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The Washington Post reports that dozens of Bureau of Indian Affairs officials and their relatives have made themselves members of a tribe under their jurisdiction and now want to establish a casino on new land:
A once-tiny, nearly destitute American Indian tribe is pushing hard to build a $100 million casino, but traditional tribal members are not the ones seeking the riches. Hundreds of people have been newly added to the Ione Band of Miwok Indians' membership rolls, which were opened by regional Bureau of Indian Affairs officials. Among the new members are several BIA employees and dozens of their relatives. ...
Amy Dutschke, a member of another Indian group whose family has roots in the Ione area, was the BIA's acting regional director in June 2002 when she authorized the Ione Band's last leadership election, documents show. Now Dutschke and 68 of her relatives are on the tribe's official list of registered voters. They include her uncle and a niece, who also work for the BIA, according to tribal rolls, a BIA employee list and opposition members.
The election was overseen by BIA employee Carol Rogers-Davis, whom the BIA named to lead the elections board. She now has three relatives on the tribal roll, records show. The election produced five new tribal leaders, four of whom are related to Dutschke.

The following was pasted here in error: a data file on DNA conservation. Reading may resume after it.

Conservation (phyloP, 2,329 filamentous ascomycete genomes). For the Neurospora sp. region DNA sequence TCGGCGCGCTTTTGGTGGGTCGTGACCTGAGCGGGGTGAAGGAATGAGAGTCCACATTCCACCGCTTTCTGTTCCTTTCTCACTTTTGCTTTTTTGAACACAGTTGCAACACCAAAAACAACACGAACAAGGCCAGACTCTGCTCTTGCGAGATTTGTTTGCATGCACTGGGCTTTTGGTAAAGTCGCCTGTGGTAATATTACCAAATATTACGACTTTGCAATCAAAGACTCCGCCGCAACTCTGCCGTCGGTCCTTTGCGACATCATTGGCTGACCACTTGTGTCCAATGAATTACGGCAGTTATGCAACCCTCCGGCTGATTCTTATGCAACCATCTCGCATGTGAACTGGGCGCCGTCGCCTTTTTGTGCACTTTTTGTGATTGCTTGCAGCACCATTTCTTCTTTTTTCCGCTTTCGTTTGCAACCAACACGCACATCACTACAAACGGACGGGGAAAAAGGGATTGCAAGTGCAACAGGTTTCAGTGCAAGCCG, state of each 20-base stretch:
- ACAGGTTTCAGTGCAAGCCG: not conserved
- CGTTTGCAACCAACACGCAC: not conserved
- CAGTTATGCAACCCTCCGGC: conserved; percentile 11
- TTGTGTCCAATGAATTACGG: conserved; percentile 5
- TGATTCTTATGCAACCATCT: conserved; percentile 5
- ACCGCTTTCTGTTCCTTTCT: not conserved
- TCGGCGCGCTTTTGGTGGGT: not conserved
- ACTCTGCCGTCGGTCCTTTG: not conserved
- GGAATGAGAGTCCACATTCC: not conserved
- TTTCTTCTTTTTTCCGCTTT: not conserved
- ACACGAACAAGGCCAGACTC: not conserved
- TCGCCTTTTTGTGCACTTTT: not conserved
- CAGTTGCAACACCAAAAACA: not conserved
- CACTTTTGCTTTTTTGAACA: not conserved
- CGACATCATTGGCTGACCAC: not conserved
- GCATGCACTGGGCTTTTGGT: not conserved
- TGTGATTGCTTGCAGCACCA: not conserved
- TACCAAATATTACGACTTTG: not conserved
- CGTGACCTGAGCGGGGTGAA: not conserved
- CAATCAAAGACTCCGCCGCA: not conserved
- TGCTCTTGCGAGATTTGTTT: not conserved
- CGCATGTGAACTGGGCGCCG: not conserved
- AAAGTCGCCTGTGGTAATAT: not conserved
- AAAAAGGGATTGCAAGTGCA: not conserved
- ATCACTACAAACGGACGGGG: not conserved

The BIA regional director responsible for the region, Amy Dutschke, authorized the last leadership election for the Ione Band and then, shortly afterward, joined the tribe, along with several of her co-workers and their families. Not terribly coincidentally, the Ione Band now wants to purchase 208 acres for a reservation near the small town of Plymouth for a casino, hoping to rake in some big bucks from California gamblers. None of the new members, over 400 in all, are related to the original 70 members of the Ione Band.
For good measure, the tribe is now also eligible for millions of dollars in federal aid. And yet, Congress doesn't feel that this is a big enough conflict of interest to investigate. The BIA has repeatedly blown off Congressional inquiries into the shady dealings of its employees, and the Sacramento regional office of the BIA won't even respond to the Interior Department. It looks like the BIA has lost control of its field offices and its employees, and if Congress is reluctant to take action, then the Justice Department should be looking into it as a matter of fraud.
It's difficult to understand why this hasn't gotten more attention, from either the governments involved or from the press; this story was buried in the back of the Post's website. At least on the surface, it appears to be a particularly egregious example of bureaucratic corruption and an exploitation of the Native American community in Northern California. This situation needs to be addressed immediately.Sphere It View blog reactions
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